First came the news that Meta would be increasing the price of the Quest 2 VR headset – a move that, however it’s spun, runs counter to the company’s vision for owning the “immersive internet” through the sheer scale of its hardware install base – one of the primary reasons that Meta felt confident enough to aim for a billion active Metaverse users by the end of this decade.
From a purely pragmatic, commercial perspective, Meta remains a public company, and it has been subsidising the retail price of the Quest 2 since its release – a strategy that will have certainly had a shelf life in investors’ minds. Nevertheless, while the incredibly popular headset (the Quest 2 accounted for 78% of AR/VR head-mounted display hardware sales last year) still represents by far the lowest barrier of entry into a VR ecosystem that’s going to stand the test of time, this price increase will put the brakes on on the volume of people who are able to buy into that ecosystem soon.
And as countless analysts have noted, Meta’s vision for the Metaverse hinges on it dominating the space through sheer numbers – making it essentially the de facto platform provider (if such a thing can be said to exist) for the future of the web.
That acquire-it-all strategy also suffered a setback this week, with the US FTC attempting to block the company’s acquisition of VR studio Within, which is known for developing the VR fitness platform Supernatural.
As The Interline has often suggested, the rush for the Metaverse to exist as an entirely new frontier, freed from conventional ownership and IP rules, is likely to prove premature, and we fully expect to see even more instances of traditional copyright and antitrust law infringe on any company’s attempt to dominate a new space by simply buying up as much of it as possible.
At the same time, dissatisfaction with Meta’s core products and financial performance is growing – something that could easily start to threaten the company’s R&D investment in building out its vision for the Metaverse. Especially when that investment now accounts for close to $3 billion per quarter.
Will we begin to see investors circling now that Meta has recorded its first-ever revenue drop, and with an increasingly uncertain timeline applied to achieving a return on its gigantic investments in bringing the Metaverse (or at least one man’s vision for it) to life?
Like a lot of COVID-catalysed change, the question will be answered by how far the vision measured up to the cold commercial reality.
And the best from The Interline:
Since our last newsletter, we have published a range of new collaborations, announcements, reports, and exclusives.
Our collaboration with the team behind SOURCING at MAGIC, the milestone fashion industry event that our team are partnering on in just over a week’s time, explores the close relationship between fashion and technology, and examines how job roles across the full creative and commercial spectrum are now being influenced by technology.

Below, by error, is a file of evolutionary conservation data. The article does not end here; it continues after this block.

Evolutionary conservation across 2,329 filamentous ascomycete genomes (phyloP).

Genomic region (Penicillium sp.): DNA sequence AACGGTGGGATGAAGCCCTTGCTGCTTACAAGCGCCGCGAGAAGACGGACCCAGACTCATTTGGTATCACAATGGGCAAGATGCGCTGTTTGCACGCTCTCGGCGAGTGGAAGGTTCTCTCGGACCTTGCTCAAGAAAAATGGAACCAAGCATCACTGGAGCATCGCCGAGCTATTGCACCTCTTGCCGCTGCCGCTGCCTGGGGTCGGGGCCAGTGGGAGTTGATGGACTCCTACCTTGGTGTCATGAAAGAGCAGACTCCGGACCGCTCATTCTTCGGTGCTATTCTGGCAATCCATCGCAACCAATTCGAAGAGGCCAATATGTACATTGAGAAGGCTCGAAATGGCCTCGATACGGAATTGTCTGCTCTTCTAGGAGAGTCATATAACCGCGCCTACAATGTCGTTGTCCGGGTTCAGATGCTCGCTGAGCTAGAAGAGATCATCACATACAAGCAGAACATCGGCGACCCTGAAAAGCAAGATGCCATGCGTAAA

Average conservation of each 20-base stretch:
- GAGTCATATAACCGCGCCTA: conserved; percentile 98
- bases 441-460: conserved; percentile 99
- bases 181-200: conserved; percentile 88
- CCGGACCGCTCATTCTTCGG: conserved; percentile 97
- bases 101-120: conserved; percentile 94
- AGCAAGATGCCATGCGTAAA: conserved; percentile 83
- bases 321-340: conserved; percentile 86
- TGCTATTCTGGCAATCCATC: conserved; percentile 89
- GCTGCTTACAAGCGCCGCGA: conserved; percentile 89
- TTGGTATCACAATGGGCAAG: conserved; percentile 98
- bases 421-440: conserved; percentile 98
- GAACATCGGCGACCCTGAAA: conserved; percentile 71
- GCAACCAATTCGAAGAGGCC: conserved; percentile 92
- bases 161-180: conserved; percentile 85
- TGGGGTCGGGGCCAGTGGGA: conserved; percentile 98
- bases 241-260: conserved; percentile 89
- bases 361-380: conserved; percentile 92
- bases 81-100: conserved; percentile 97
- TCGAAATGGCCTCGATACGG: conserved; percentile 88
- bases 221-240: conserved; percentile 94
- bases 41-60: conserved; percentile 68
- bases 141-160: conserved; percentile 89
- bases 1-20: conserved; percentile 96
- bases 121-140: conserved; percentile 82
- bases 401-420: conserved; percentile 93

Also in the events space, our exclusive report from Première Vision Paris was published earlier this week – also underlining the increasingly important role that digital tools and methods will play in the future of sourcing, material innovation, supply chain transparency, and much more.
The latest episode of The Interline podcast, published at the end of last week, also touches on some of the Metaverse-related themes covered in this news analysis – emphasising the importance of the right foundations being laid if Metaverse and digital fashion are to achieve broader adoption in the near future.
Ben’s guest for this episode is Marjorie Hernandez, Founder of LUKSO, and Co-Founder of The Dematerialised – and many of the themes explored in this show are also tackled in our 2020 collaboration with LUKSO.
Next we published our first exclusive from Martyn Ewoma, which aims to get ahead of the cultural transformations being brought about by fashion’s experiments with digital identities and the Metaverse, by looking back at how individual identity and brand authenticity were built in the Web2 era.
Mark Harrop then made an impassioned case for fashion to address the true scope of the root of digital fashion: the transition from isolated applications of “3D” to a more comprehensive digital product creation workflow. More than just a change of label, this represents a shift in direction for the industry, and Mark’s exclusive article provides a roadmap of what fashion will need to achieve in order to scale DPC to the level needed for the near future.
We also recently explored technology innovation of an entirely different stripe, in our exclusive interview with Catherine Roggero-Lovisi, President and COO of Modern Meadow. This conversation shone a spotlight on the advances that are being made in biofabrication – the architecting of new materials at the molecular level. For anyone interested in the future of materials, this frank discussion highlights the potential, the possibility space, and the amount of work that’s going to be involved in taking a bold new vision for sustainable, portable, material sourcing to scale.
And finally our PLM conversations series came to a close, highlighting the last in the executive profiles that were originally published in the industry-defining PLM Report 2022:
- Paul Magel of CGS set out his vision for streamlined supply chains, real-time data visibility, and digital transparency and accountability.
- Andrew Dalziel of Infor discussed the importance of machine learning in eliminating the repetitive tasks involved in design, development and production.
- Jakob Lunøe, of Delogue, explained how digitialization, value chain transparency, and digital product creation are transforming the day-to-day lives of fashion professionals, and how PLM can support them.